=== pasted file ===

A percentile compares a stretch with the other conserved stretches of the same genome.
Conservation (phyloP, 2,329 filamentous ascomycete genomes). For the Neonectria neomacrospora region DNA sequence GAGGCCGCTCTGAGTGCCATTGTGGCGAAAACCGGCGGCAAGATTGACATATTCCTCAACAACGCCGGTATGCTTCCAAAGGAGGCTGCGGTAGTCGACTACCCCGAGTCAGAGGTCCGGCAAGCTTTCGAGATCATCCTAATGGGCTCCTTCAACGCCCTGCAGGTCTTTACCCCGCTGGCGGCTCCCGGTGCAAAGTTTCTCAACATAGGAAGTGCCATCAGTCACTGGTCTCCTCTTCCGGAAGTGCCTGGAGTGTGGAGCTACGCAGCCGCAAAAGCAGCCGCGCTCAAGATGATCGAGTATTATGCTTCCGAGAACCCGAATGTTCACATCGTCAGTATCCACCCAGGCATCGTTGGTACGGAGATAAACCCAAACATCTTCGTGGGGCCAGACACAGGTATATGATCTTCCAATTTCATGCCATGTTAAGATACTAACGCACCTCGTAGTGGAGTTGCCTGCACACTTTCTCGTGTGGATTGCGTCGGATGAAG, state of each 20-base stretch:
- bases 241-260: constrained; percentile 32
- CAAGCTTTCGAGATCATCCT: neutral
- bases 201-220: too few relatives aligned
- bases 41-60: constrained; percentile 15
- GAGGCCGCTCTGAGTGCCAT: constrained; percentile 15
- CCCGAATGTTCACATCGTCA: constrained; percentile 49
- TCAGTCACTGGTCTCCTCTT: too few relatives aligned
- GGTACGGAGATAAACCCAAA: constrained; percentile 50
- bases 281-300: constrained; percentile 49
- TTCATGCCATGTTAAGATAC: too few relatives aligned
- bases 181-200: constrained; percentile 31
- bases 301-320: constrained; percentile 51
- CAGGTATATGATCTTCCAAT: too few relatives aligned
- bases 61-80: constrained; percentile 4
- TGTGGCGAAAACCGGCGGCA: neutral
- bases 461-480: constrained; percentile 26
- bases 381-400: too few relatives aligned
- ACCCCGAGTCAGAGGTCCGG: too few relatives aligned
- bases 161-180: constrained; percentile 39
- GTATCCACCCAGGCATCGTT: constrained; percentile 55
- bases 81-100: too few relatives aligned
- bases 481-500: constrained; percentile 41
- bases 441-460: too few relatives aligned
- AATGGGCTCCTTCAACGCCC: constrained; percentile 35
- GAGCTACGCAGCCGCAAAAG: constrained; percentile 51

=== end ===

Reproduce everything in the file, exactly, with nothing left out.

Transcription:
A percentile compares a stretch with the other conserved stretches of the same genome.
Conservation (phyloP, 2,329 filamentous ascomycete genomes). For the Neonectria neomacrospora region DNA sequence GAGGCCGCTCTGAGTGCCATTGTGGCGAAAACCGGCGGCAAGATTGACATATTCCTCAACAACGCCGGTATGCTTCCAAAGGAGGCTGCGGTAGTCGACTACCCCGAGTCAGAGGTCCGGCAAGCTTTCGAGATCATCCTAATGGGCTCCTTCAACGCCCTGCAGGTCTTTACCCCGCTGGCGGCTCCCGGTGCAAAGTTTCTCAACATAGGAAGTGCCATCAGTCACTGGTCTCCTCTTCCGGAAGTGCCTGGAGTGTGGAGCTACGCAGCCGCAAAAGCAGCCGCGCTCAAGATGATCGAGTATTATGCTTCCGAGAACCCGAATGTTCACATCGTCAGTATCCACCCAGGCATCGTTGGTACGGAGATAAACCCAAACATCTTCGTGGGGCCAGACACAGGTATATGATCTTCCAATTTCATGCCATGTTAAGATACTAACGCACCTCGTAGTGGAGTTGCCTGCACACTTTCTCGTGTGGATTGCGTCGGATGAAG, state of each 20-base stretch:
- bases 241-260: constrained; percentile 32
- CAAGCTTTCGAGATCATCCT: neutral
- bases 201-220: too few relatives aligned
- bases 41-60: constrained; percentile 15
- GAGGCCGCTCTGAGTGCCAT: constrained; percentile 15
- CCCGAATGTTCACATCGTCA: constrained; percentile 49
- TCAGTCACTGGTCTCCTCTT: too few relatives aligned
- GGTACGGAGATAAACCCAAA: constrained; percentile 50
- bases 281-300: constrained; percentile 49
- TTCATGCCATGTTAAGATAC: too few relatives aligned
- bases 181-200: constrained; percentile 31
- bases 301-320: constrained; percentile 51
- CAGGTATATGATCTTCCAAT: too few relatives aligned
- bases 61-80: constrained; percentile 4
- TGTGGCGAAAACCGGCGGCA: neutral
- bases 461-480: constrained; percentile 26
- bases 381-400: too few relatives aligned
- ACCCCGAGTCAGAGGTCCGG: too few relatives aligned
- bases 161-180: constrained; percentile 39
- GTATCCACCCAGGCATCGTT: constrained; percentile 55
- bases 81-100: too few relatives aligned
- bases 481-500: constrained; percentile 41
- bases 441-460: too few relatives aligned
- AATGGGCTCCTTCAACGCCC: constrained; percentile 35
- GAGCTACGCAGCCGCAAAAG: constrained; percentile 51